Kim Kardashian is no stranger to controversy, nor is she a stranger to being accused of blackface, or cultural appropriation. Back in 2017, Kardashian was accused of wearing blackface by consumers and social media users, who claimed her skin was made darker for the photo released to celebrate the launch of her company, KKW Beauty. Her skin looked darker in the pictures, so it’s natural that many accused her of darkening it on purpose. The practice of blackface is racist and it appropriates black culture by using it for profit and entertainment. At the end of 2019, she was accused of wearing blackface again, as her skin was considerably darker on a magazine cover. Could it be that Kardashian is simply appropriating black female culture to garner attention? This is an issue that Kardashian gains attention for repeatedly for these sorts of issues, and at the end of the day, outrage sells. And then there is her cultural appropriation for her shape-wear, where she changed Kimono to Skims. But, Kardashian’s faults are not the point here, the point is why we cannot embrace our natural skin colour?
It’s quite the predicament. When you observe western cultures, there is the obsession to become more tanned, pale is pathetic on this side of the world. When you observe eastern cultures, there is the obsession to become more white, dark is disgraceful. Why is it that neither of the communities can embrace their natural skin colour? There is a worldwide obsession with changing skin colour and this has create a global, multibillion-dollar industry, that revolves around cosmetic creams, scrubs and more invasive procedures. I’ve personally never had a desire to be darker or lighter than what my skin colour is, to me, I’m just a pale brown and that’s a non-issue. However, when I go out with some friends, I am criticised for not wanting to hide from the sun because I will become dark. By extension, when I hang out with a different group of friends, I will be shunned for not plastering on foundation and highlighter to look darker, as if I had been in the sun for hours. It seems me slapping on some SPF, taking the standard precautions and going about my day, is odd.
Why is there such a drive to darken our skin in western society? An Industrial Revolution occurred and people were more likely to be employed. There was less outdoor labour and more indoor labour. It was out with the pale and in with the tan. Tanning gained popularity as it illustrated how people had enough leisure time to bronze their skin and have the funds to travel places to get a tan. A large number of sun-care products launched in the UK are usually self-tanners and millions are spent on it every year. As long as the western hemisphere associates tanned skin with wealth and expensive holidays, people will continue to change the colour of their skin because it is a way of fitting in.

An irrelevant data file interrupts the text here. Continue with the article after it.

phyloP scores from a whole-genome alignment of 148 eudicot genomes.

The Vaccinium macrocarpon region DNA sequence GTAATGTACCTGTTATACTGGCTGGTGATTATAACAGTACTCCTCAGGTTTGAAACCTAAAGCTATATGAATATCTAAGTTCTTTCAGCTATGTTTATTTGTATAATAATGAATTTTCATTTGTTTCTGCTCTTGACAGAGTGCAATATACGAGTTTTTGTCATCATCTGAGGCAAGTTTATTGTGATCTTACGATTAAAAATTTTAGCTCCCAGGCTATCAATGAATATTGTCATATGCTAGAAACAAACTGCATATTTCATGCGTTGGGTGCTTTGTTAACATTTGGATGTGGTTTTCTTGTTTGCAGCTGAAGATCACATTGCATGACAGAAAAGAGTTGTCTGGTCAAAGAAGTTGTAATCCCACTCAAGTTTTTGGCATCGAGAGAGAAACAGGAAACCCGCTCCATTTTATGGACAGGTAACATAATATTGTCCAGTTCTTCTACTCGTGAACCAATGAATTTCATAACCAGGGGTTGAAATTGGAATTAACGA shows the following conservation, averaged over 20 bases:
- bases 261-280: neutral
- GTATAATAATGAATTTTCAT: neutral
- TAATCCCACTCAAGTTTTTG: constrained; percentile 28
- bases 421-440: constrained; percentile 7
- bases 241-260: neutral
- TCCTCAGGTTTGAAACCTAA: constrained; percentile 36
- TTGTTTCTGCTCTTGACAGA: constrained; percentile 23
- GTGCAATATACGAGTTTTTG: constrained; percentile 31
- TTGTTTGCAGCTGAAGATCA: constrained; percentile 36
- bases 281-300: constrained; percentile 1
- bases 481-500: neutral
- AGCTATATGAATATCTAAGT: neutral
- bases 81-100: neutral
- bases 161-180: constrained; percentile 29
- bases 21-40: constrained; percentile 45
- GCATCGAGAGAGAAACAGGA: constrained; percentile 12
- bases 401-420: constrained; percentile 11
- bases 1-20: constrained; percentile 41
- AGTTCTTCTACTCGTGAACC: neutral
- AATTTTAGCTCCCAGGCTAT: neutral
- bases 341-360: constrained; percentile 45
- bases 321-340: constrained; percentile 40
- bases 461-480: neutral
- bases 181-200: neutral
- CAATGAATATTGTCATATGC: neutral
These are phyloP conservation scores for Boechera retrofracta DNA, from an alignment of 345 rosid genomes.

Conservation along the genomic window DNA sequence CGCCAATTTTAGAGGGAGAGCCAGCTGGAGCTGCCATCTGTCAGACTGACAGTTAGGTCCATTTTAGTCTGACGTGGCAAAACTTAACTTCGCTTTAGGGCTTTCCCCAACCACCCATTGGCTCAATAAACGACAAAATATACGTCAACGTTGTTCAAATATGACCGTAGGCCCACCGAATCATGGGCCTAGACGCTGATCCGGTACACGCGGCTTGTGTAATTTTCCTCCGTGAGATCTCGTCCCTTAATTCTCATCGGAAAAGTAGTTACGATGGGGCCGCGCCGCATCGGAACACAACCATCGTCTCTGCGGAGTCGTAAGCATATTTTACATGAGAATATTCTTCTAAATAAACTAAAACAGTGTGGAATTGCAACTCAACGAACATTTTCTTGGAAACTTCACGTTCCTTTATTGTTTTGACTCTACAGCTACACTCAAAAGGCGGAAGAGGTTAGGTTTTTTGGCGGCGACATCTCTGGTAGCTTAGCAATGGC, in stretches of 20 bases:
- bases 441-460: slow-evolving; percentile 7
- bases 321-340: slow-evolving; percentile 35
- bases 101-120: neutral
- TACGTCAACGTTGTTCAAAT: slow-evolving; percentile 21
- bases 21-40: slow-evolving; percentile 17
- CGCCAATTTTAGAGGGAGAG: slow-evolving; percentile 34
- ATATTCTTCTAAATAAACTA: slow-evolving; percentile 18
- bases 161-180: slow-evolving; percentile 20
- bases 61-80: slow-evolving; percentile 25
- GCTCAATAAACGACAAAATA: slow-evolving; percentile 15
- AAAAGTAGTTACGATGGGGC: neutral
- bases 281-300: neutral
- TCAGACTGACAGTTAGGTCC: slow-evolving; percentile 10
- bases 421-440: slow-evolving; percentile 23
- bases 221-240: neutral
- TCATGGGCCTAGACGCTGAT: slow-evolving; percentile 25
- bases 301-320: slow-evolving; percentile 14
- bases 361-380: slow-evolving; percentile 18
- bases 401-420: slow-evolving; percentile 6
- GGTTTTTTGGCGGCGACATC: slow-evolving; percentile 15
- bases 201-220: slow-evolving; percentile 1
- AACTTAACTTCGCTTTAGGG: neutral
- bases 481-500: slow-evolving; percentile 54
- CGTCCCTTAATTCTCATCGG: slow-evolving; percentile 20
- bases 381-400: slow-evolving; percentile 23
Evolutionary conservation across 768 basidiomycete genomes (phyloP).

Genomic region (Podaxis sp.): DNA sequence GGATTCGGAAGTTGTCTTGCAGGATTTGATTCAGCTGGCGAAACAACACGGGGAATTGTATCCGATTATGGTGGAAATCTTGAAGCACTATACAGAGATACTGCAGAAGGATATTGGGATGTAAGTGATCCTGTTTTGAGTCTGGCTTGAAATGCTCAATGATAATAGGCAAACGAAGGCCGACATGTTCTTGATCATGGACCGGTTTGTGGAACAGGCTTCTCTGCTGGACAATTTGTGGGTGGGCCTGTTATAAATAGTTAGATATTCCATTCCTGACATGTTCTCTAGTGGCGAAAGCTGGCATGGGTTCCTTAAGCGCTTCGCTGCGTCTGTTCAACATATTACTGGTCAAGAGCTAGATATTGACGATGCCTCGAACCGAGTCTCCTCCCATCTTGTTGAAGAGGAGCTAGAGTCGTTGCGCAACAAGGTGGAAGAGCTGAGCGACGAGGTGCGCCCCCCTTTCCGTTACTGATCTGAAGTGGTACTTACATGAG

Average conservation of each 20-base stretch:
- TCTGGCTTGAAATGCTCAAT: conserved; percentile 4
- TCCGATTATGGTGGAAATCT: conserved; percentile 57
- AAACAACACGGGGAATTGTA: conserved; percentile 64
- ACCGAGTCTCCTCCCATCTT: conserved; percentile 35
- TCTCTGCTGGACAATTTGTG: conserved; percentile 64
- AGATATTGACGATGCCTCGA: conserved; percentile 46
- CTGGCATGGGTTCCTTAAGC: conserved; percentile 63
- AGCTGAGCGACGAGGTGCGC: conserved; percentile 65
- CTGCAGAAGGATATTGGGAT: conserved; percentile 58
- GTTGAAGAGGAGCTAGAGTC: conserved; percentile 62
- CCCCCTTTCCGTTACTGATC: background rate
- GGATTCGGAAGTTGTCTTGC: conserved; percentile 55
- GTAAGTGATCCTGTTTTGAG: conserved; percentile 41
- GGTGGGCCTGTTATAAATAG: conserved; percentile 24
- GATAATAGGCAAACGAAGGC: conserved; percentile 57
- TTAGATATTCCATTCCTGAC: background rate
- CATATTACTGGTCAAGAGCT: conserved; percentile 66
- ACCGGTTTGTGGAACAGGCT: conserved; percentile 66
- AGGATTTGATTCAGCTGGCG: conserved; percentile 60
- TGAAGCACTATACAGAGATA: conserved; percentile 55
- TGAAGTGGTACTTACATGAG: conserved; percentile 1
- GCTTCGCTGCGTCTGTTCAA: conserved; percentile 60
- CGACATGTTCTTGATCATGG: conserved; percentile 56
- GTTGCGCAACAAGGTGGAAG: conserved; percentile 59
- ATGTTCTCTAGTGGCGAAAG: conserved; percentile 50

Why is there such a drive to lighten our skin in eastern society? This fair skin bias is not only perpetuated in India, but it is also prevalent in other countries ruled by European empires. There is an internalised phenomenon, whereby whiter skin has become associated with power and darker skin has become associated with powerlessness. In a nutshell, pale skin indicated high status in the past, as a tan signified that you were a manual labourer who worked outdoors. With pale skin you could afford to steer clear of the sun. And while this changed in the western hemisphere, this has continued to be a beauty standard for the eastern hemisphere, and that is why my pale form of brown is not considered pale enough. The darker you look, the lower your place in the social hierarchy, more specifically in the caste system. It even effects who you are able to marry in some families, some grooms or brides must declare their skin colour, which will contribute to whether the match is deemed worthy. It is not only the cosmetics industry that encourages people to lighten their skin. There are tales of how women can ‘improve’ the complexion of the foetus by eating oranges, drinking saffron-laced milk and consuming fennel seeds, with the promised result leading to tall and fair children. Then there are the treatments that target the skin’s ability to produce melanin.
Can we embrace our natural skin colour? Well, yes, we can. Attitudes are beginning to change, especially among young women, who are gaining the confidence to embrace their natural skin. Although, not everyone can magically grow this confidence in their skin, especially when there is a society that encourages you to darken or lighten your skin. The market for skin-darkening and skin-lightening treatment will endure as long as these products are available. In turn, the desire to change your skin colour, will probably always remain, too. I guess it’s true when they say the grass is always greener on the other side.